Tony Brown the Chief Executive of Beales has called the business rates situation at the company "lunacy" and claims in some stores the rate bill is 3 or 4 times the rent bill. John Webber added, "Of course Beales is not alone. Many other stores who have joined the long list of CVAs and administrations since 2017 have suffered in a similar way. A number of Debenhams and House of Fraser stores on the closure lists were there because they were paying artificially high business rates due to phased downwards transition. Toys R Us suffered the same fate and was paying many hundreds of pounds worth of business rates bills higher than it should have been. There is 1 chink of light at the end of the tunnel. We are about to see a new Revaluation in 2021 and given retail rents have collapsed, business rates falls should in theory follow. Of course, the Government could put a spanner in the works and again introduce downwards transition as it did in 2017, limiting reductions. But that would be disastrous. 1 can only hope (and pray) that Mr Johnson and his colleagues have learnt from the deserted high streets of 2020 and the thousands of jobs losses -and provide a fairer playing field for the physical retailers. If he doesn't, I'm afraid the crisis can only get deeper."


MFRS echoes concerns over Landlord Licensing decision

MERSEYSIDE Fire and Rescue Service (MFRS) has echoed the concerns of Liverpool Mayor Joe Anderson following a decision to scrap the Council's landlord Licensing Scheme. Communities Secretary Robert Jenrick has turned down an application to keep the Citywide scheme going for 5 years from April 2020, despite it having been backed by MFRS, Merseyside Police and a large number of residents.  The Government said the application; put forward by Liverpool City Council:- "did not demonstrate robust evidence to support the existence of low housing demand across the whole City." This is something both the Council and MFRS rejects. Government approval is needed for schemes which cover more than 20% of a Council area, with Liverpool wanting to continue the Citywide scheme due to the size and scale of the issue with the private rented sector in the City, which accounts for up to half of housing in some areas and covers 55,000 properties in total. MFRS works closely with local authorities across Merseyside, including Liverpool City Council, to make sure those living in rented accommodation are safe. The Licensing Scheme gives greater powers to access properties to carry out inspections and take enforcement action where necessary.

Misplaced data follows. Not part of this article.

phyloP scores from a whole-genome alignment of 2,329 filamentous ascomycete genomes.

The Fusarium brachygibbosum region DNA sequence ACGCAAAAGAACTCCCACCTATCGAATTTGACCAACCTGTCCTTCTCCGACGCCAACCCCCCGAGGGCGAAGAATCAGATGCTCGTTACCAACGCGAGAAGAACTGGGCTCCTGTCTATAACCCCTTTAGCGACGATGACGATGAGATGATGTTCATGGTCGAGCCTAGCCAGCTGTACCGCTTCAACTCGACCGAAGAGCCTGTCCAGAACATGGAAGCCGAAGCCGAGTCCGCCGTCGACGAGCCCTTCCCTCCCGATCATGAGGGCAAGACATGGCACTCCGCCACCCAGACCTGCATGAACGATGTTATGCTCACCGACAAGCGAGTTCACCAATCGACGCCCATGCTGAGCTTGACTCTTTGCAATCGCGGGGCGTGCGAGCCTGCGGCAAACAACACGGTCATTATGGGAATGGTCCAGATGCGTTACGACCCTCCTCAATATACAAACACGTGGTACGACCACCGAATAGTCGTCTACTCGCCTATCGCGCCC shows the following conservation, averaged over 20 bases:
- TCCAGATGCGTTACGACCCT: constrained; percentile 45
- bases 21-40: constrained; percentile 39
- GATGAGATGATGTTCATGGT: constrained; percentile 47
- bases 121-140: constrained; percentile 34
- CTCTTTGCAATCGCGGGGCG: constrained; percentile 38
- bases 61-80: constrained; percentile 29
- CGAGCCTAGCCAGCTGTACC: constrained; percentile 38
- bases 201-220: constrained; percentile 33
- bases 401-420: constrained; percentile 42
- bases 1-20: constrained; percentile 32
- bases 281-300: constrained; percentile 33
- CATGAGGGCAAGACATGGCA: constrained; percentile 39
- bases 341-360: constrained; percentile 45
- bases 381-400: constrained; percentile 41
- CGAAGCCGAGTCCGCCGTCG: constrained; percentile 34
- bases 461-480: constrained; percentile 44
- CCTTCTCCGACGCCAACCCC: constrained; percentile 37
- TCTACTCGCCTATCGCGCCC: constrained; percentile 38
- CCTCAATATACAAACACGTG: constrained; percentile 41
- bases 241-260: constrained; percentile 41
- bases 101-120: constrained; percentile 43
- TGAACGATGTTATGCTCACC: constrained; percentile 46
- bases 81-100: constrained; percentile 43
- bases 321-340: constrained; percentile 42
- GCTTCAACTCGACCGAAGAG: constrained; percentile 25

The decision to stop the scheme will severely hamper attempts to drive up standards in the private rental sector and keep vulnerable people safe; particularly in relation to fire safety in rented properties. Area Manager Gary Oakford said:- "We at Merseyside Fire and Rescue Service know first-hand the benefits of Liverpool City Council's Licensing Scheme, with 70% of properties inspected since 2015 having been found to be in breach of their licence condition. The scheme has allowed both the Council and ourselves to uncover serious hazards including fire risks such as poor electrical safety, non-provision of smoke alarms and excess cold, resulting in residents being forced to use inappropriate heating and cooking methods.

Under the scheme, we've seen an increase in smoke alarm installation, less house fires and less fire deaths. The ability to carry out proactive enforcement will be severely diminished as a result of this ruling and that's why we are backing calls for this decision to be reviewed as soon as possible."


MFRS carries out more than 60,000 home fire safety checks each year across Merseyside, installing smoke alarms and giving vital safety information to those who need it most. This outstanding prevention activity has resulted in the lowest number of fire deaths since records began. AM Oakford added:- "We work closely with Liverpool City Council to make sure those living in rented accommodation in the City are equally as safe, but this ruling makes it more difficult for us to do so and could ultimately lead to lives being put at risk."